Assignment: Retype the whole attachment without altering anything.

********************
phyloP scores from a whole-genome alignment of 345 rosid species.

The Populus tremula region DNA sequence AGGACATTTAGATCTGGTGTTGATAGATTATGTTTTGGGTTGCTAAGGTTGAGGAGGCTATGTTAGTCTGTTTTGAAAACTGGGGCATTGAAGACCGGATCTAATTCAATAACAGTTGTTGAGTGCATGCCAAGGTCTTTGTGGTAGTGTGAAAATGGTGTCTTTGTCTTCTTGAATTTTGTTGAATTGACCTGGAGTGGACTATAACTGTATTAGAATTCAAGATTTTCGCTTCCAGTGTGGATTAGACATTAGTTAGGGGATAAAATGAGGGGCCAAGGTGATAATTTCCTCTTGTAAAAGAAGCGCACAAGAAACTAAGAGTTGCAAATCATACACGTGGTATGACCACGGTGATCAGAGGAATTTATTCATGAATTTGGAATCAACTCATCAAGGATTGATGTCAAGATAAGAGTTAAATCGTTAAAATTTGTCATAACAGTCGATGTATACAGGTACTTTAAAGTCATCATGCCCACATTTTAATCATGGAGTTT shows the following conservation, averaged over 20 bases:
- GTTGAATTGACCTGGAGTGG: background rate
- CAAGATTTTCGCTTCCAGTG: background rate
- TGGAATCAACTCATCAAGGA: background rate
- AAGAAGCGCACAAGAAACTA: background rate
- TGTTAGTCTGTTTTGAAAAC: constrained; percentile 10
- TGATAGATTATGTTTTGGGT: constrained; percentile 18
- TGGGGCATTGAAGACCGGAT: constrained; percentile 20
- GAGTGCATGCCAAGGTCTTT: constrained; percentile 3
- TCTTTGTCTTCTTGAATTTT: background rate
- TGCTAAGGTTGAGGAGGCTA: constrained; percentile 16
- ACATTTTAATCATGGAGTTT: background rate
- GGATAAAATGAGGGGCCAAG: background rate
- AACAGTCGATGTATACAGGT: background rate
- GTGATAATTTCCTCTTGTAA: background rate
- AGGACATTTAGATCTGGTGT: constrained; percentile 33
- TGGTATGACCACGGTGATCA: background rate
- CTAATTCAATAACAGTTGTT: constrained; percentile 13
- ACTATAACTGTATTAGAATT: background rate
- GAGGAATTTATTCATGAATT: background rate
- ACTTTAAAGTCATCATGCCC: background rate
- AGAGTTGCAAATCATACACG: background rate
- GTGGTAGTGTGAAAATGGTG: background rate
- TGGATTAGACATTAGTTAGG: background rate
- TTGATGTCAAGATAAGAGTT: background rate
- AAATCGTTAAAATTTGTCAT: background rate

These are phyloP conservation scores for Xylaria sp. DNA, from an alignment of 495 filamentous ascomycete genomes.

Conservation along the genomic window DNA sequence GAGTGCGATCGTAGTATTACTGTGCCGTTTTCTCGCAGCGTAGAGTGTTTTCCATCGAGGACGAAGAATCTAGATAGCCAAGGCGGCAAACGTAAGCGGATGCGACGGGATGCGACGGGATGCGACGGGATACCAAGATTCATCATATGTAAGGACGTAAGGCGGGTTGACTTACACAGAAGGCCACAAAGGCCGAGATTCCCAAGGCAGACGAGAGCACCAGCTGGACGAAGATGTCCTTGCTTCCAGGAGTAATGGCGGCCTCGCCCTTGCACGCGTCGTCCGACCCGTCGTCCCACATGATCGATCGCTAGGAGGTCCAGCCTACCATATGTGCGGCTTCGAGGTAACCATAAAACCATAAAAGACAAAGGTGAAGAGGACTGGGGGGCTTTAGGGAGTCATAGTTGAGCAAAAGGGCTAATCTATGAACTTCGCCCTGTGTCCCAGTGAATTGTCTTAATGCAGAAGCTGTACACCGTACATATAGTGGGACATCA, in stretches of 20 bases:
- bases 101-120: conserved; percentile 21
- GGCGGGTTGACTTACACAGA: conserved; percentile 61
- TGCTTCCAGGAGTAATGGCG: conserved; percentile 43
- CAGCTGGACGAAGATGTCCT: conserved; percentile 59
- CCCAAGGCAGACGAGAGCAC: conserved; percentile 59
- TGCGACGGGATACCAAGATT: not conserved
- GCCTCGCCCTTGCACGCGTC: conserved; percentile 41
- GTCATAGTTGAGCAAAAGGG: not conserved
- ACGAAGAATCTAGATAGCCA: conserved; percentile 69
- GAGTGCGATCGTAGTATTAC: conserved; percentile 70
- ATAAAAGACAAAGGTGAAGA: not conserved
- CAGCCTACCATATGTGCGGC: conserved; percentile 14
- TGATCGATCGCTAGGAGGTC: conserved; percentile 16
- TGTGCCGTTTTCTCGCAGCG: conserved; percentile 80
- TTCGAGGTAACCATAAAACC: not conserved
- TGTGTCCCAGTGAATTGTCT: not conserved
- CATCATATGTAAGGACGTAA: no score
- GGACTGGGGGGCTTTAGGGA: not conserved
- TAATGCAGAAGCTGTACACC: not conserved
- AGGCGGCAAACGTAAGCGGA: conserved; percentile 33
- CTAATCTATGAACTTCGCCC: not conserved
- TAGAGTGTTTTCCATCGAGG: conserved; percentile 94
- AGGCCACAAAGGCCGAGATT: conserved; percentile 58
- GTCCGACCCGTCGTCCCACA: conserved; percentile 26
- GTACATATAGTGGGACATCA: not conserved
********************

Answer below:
phyloP scores from a whole-genome alignment of 345 rosid species.

The Populus tremula region DNA sequence AGGACATTTAGATCTGGTGTTGATAGATTATGTTTTGGGTTGCTAAGGTTGAGGAGGCTATGTTAGTCTGTTTTGAAAACTGGGGCATTGAAGACCGGATCTAATTCAATAACAGTTGTTGAGTGCATGCCAAGGTCTTTGTGGTAGTGTGAAAATGGTGTCTTTGTCTTCTTGAATTTTGTTGAATTGACCTGGAGTGGACTATAACTGTATTAGAATTCAAGATTTTCGCTTCCAGTGTGGATTAGACATTAGTTAGGGGATAAAATGAGGGGCCAAGGTGATAATTTCCTCTTGTAAAAGAAGCGCACAAGAAACTAAGAGTTGCAAATCATACACGTGGTATGACCACGGTGATCAGAGGAATTTATTCATGAATTTGGAATCAACTCATCAAGGATTGATGTCAAGATAAGAGTTAAATCGTTAAAATTTGTCATAACAGTCGATGTATACAGGTACTTTAAAGTCATCATGCCCACATTTTAATCATGGAGTTT shows the following conservation, averaged over 20 bases:
- GTTGAATTGACCTGGAGTGG: background rate
- CAAGATTTTCGCTTCCAGTG: background rate
- TGGAATCAACTCATCAAGGA: background rate
- AAGAAGCGCACAAGAAACTA: background rate
- TGTTAGTCTGTTTTGAAAAC: constrained; percentile 10
- TGATAGATTATGTTTTGGGT: constrained; percentile 18
- TGGGGCATTGAAGACCGGAT: constrained; percentile 20
- GAGTGCATGCCAAGGTCTTT: constrained; percentile 3
- TCTTTGTCTTCTTGAATTTT: background rate
- TGCTAAGGTTGAGGAGGCTA: constrained; percentile 16
- ACATTTTAATCATGGAGTTT: background rate
- GGATAAAATGAGGGGCCAAG: background rate
- AACAGTCGATGTATACAGGT: background rate
- GTGATAATTTCCTCTTGTAA: background rate
- AGGACATTTAGATCTGGTGT: constrained; percentile 33
- TGGTATGACCACGGTGATCA: background rate
- CTAATTCAATAACAGTTGTT: constrained; percentile 13
- ACTATAACTGTATTAGAATT: background rate
- GAGGAATTTATTCATGAATT: background rate
- ACTTTAAAGTCATCATGCCC: background rate
- AGAGTTGCAAATCATACACG: background rate
- GTGGTAGTGTGAAAATGGTG: background rate
- TGGATTAGACATTAGTTAGG: background rate
- TTGATGTCAAGATAAGAGTT: background rate
- AAATCGTTAAAATTTGTCAT: background rate

These are phyloP conservation scores for Xylaria sp. DNA, from an alignment of 495 filamentous ascomycete genomes.

Conservation along the genomic window DNA sequence GAGTGCGATCGTAGTATTACTGTGCCGTTTTCTCGCAGCGTAGAGTGTTTTCCATCGAGGACGAAGAATCTAGATAGCCAAGGCGGCAAACGTAAGCGGATGCGACGGGATGCGACGGGATGCGACGGGATACCAAGATTCATCATATGTAAGGACGTAAGGCGGGTTGACTTACACAGAAGGCCACAAAGGCCGAGATTCCCAAGGCAGACGAGAGCACCAGCTGGACGAAGATGTCCTTGCTTCCAGGAGTAATGGCGGCCTCGCCCTTGCACGCGTCGTCCGACCCGTCGTCCCACATGATCGATCGCTAGGAGGTCCAGCCTACCATATGTGCGGCTTCGAGGTAACCATAAAACCATAAAAGACAAAGGTGAAGAGGACTGGGGGGCTTTAGGGAGTCATAGTTGAGCAAAAGGGCTAATCTATGAACTTCGCCCTGTGTCCCAGTGAATTGTCTTAATGCAGAAGCTGTACACCGTACATATAGTGGGACATCA, in stretches of 20 bases:
- bases 101-120: conserved; percentile 21
- GGCGGGTTGACTTACACAGA: conserved; percentile 61
- TGCTTCCAGGAGTAATGGCG: conserved; percentile 43
- CAGCTGGACGAAGATGTCCT: conserved; percentile 59
- CCCAAGGCAGACGAGAGCAC: conserved; percentile 59
- TGCGACGGGATACCAAGATT: not conserved
- GCCTCGCCCTTGCACGCGTC: conserved; percentile 41
- GTCATAGTTGAGCAAAAGGG: not conserved
- ACGAAGAATCTAGATAGCCA: conserved; percentile 69
- GAGTGCGATCGTAGTATTAC: conserved; percentile 70
- ATAAAAGACAAAGGTGAAGA: not conserved
- CAGCCTACCATATGTGCGGC: conserved; percentile 14
- TGATCGATCGCTAGGAGGTC: conserved; percentile 16
- TGTGCCGTTTTCTCGCAGCG: conserved; percentile 80
- TTCGAGGTAACCATAAAACC: not conserved
- TGTGTCCCAGTGAATTGTCT: not conserved
- CATCATATGTAAGGACGTAA: no score
- GGACTGGGGGGCTTTAGGGA: not conserved
- TAATGCAGAAGCTGTACACC: not conserved
- AGGCGGCAAACGTAAGCGGA: conserved; percentile 33
- CTAATCTATGAACTTCGCCC: not conserved
- TAGAGTGTTTTCCATCGAGG: conserved; percentile 94
- AGGCCACAAAGGCCGAGATT: conserved; percentile 58
- GTCCGACCCGTCGTCCCACA: conserved; percentile 26
- GTACATATAGTGGGACATCA: not conserved